the esteri?cation of a suitable alcohol, e.g. CFC“, with
reaction of this invention include isohexyl, tridecyl and
an acidic reactant such as phthalic acid, the anhydride ' the like. Although a single isomer may be separated
thereof or any of the acidic reactants noted above. The
alcohol is employed in amounts from stoichiometric to
substantial excess and heated, in accordance with one
known process in the presence of an acid catalyst such
as benzene sulfonic acid, toluene sulfonic acid, naphtha
lene sulfonic acid or the like. Alternatively the acid and
alcohol may be reacted at higher temperatures in the
absence of any catalyst or sometimes with very small
amounts of catalyst. Entrainers or azeotrope formers may
be utilized in the reaction to effect the removal of water
at lower temperatures. Entrainers usually employed are
the low boiling aromatics such as benzene, toluene, xylene
and the like, paraflinic hydrocarbons of suitable boiling
points, e.g. heptene and octane or ole?nic materials such
as diisobutylene, etc. Other acid and alcohol reactants are
known and are amply set ‘forth in the abundant prior
art.
from the oxo product, this is rarely done. The oxo al
cohols are almost always employed in their natural com
bination of isomers as derived from the carbonylation
synthesis. A list of typical isomericalcohols obtained
" during the 0x0 process may be found on page 7 of the
book entitled “Higher Oxo Alcohols” by Hatch, published
by Enjay Co., 1957.
One potential commercial source of alcohols suitable
for the preparation of plasticizers is via the alkyl metal
route.
This relatively new process comprises basically
the addition of ethylene or other ole?n onto a metal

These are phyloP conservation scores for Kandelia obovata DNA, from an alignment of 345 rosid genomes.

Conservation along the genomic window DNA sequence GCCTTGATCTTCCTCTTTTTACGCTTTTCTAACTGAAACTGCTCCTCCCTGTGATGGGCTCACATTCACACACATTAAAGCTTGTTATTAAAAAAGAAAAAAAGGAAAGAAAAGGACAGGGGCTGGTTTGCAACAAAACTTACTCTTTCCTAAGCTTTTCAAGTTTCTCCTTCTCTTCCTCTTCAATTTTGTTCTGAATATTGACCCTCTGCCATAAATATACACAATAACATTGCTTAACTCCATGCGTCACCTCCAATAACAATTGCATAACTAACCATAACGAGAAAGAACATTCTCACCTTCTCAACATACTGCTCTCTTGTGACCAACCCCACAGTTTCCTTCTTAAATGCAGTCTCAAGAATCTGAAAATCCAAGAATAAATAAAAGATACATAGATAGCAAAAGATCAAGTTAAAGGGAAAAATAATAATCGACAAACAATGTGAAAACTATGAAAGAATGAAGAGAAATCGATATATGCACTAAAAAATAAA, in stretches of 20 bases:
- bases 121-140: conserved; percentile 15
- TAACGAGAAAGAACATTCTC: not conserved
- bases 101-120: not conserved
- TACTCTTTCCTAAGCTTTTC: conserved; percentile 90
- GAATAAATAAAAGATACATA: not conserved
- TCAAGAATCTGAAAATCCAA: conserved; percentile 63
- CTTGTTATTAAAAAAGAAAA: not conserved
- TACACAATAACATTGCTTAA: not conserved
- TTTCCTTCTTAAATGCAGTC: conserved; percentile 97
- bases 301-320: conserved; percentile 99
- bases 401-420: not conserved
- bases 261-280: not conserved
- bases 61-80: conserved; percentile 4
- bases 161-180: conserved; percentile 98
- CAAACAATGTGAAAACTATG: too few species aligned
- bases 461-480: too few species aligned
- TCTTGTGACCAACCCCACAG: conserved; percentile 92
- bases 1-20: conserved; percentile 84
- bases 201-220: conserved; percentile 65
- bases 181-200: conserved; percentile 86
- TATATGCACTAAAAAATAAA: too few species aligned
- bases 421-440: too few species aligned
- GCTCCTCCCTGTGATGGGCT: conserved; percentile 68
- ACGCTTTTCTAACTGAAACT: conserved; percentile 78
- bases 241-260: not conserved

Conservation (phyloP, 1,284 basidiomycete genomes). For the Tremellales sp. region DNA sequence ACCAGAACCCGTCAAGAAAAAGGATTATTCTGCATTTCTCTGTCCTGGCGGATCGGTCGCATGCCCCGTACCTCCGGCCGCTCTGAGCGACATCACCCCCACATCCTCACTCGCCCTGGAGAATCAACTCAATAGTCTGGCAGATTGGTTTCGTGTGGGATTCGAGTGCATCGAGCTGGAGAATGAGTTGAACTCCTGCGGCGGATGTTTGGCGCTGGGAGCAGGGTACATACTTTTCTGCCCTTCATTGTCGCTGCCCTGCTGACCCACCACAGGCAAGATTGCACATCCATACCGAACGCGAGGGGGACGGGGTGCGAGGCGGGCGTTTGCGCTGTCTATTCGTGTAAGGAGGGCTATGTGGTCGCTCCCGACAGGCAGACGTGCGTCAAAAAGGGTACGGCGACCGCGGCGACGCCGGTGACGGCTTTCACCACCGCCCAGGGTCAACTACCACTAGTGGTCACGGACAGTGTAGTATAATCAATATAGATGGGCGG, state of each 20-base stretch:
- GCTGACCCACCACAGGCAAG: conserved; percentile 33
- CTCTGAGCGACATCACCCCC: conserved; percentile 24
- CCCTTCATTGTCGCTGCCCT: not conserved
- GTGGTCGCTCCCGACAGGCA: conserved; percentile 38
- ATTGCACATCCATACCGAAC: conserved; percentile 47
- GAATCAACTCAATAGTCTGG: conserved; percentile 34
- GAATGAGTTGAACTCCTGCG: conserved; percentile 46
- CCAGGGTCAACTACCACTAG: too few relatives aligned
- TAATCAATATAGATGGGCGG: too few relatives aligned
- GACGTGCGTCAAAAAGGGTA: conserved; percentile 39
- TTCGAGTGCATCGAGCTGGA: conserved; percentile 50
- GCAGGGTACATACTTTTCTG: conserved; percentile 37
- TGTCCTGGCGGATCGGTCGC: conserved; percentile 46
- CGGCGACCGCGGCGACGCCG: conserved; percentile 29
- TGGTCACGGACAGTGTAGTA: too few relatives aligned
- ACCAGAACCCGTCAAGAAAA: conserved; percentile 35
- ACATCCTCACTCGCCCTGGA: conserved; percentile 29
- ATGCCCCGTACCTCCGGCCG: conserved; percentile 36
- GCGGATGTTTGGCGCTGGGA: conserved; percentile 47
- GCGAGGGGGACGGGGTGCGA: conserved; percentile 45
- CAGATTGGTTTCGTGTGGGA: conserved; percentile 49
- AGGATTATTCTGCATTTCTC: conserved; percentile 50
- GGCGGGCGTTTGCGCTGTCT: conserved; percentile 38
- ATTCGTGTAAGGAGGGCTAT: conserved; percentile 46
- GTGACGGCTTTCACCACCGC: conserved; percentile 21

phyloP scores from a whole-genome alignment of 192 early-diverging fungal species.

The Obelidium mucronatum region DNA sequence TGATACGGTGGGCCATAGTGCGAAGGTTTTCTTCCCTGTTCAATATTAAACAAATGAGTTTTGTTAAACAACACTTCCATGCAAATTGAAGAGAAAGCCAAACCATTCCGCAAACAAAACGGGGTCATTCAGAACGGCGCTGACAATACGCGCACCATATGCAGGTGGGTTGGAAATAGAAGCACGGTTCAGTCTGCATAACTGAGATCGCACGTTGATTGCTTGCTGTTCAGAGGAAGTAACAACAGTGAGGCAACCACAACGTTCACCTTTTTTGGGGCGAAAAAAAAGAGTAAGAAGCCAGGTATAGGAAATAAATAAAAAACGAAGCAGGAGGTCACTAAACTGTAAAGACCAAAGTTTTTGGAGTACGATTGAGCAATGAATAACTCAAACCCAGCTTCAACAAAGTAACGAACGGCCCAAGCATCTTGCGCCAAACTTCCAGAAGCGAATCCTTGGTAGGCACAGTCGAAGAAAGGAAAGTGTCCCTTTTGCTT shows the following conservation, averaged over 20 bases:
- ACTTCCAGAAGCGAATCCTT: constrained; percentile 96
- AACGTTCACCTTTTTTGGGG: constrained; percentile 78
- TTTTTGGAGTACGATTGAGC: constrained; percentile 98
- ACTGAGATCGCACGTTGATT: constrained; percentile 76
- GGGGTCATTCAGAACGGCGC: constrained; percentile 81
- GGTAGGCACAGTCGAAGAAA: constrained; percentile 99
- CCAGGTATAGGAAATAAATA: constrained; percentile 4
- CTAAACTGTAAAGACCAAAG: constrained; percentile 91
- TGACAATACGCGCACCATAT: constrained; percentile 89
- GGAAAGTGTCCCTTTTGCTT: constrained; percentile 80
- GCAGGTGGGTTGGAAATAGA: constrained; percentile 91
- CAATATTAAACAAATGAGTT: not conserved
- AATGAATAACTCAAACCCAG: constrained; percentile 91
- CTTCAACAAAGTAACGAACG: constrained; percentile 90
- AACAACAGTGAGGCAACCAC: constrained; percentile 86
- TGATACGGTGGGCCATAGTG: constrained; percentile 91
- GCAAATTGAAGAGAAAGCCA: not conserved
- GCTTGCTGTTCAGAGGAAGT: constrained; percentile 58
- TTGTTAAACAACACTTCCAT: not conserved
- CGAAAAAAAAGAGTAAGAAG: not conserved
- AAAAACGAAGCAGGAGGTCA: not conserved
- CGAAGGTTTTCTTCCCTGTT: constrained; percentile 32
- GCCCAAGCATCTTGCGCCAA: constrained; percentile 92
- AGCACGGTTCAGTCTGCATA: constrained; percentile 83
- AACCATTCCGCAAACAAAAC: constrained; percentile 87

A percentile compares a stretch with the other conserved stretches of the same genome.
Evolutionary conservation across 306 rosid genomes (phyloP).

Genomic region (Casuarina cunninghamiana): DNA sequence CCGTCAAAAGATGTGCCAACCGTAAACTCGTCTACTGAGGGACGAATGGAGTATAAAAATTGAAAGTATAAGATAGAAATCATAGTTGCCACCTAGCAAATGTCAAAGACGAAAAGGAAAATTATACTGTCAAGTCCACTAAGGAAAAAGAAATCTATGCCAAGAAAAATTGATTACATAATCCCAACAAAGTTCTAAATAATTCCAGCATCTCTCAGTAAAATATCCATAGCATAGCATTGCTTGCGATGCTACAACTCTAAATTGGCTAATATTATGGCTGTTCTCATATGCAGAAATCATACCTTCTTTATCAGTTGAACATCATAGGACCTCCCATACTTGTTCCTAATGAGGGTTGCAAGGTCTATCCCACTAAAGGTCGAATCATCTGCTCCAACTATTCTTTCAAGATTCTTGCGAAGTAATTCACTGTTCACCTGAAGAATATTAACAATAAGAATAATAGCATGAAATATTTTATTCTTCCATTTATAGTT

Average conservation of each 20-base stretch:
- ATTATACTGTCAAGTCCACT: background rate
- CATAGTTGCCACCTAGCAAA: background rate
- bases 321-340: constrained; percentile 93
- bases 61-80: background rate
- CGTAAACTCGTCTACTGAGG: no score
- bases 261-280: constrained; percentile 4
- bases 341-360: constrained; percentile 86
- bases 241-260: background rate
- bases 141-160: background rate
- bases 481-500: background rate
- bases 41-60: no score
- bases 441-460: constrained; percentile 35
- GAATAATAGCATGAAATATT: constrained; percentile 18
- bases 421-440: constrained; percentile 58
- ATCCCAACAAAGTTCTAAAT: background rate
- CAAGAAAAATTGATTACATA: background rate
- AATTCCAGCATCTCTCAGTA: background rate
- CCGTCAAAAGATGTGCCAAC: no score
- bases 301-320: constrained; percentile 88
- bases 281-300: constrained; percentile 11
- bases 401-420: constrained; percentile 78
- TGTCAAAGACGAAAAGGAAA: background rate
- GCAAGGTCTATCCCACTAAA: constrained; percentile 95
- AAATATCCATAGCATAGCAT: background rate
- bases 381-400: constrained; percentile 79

alkyl such as aluminum triethyl or aluminum triisobutyl
to prepare high molecular weight aluminum trialkyl com
pounds which in turn may be oxidized to form the corre-'
sponding aluminum alcoholates and ?nally hydrolyzed
to form the alcohol.
The alcohols obtained via this
new route also contain substantial quantities of carbonyl
compounds which are either not separable from the al
facture of plasticizer esters, especially Where C8 and C10
alcohols are employed, is the failure to obtain colorless 60 cohol or separable only with extensive costly, treatment.
Alternatively the alkyl metal may be made directly by
products even when relatively high purity reactants are
reaction of ole?n with metal and H2. An alkyl metal
employed. It has been known for some time that sulfur
of this type is easily converted to alcohols in the manner
contaminants result in olf-color ester products and more
described above. This invention is amenable to the use
recently it was discovered that carbonyl compounds such 65 of
alcohols having the aforementioned contaminants re
as aldehydes, acetals and various unsaturated compounds
gardless of how the alcohols are prepared.
such as ole?ns, affect to a marked degree the color of
It is therefore a primary object of this iuvention'to
the ?nal ester product. To counteract the degradation
treat the contaminated alcohols in a manner which will
One of the primary dii?culties encountered in the manu
of color resulting from these contaminants, many com
permit the preparation of plasticizer esters having im
mercial esteri?cation processes employ mild conditions 70
proved color properties.
and carefully control the reaction medium. Thus mild
Without unduly lengthemng the present speci?cation and
p-toluene sulfonic acid is often employed in lieu of sul
3,057,930
for the purpose of de?ning with more particularity some
of the alcohol sources, reference may be had to US.
Patent No. 2,637,746 to Parker, which describes in detail
acid. The alcohol was heated in the presence of the acid
in a boiling water bath for 75 minutes and then rapidly
cooled. Table I shows the results.
Table I
the oxo process, and to a copending commonly assigned
application, Serial No. 578,902, now abandoned, which
describes one process for preparing alcohols via the alkyl
metal route.
Runs
(OHghNIBHg,
(CH3) QNHIBHQ,
ppm. (wt)
It has now been found that amine boranes effectively
stabilize carbonyl contaminated alcohols when contacted
therewith in small amounts. These amine boranes range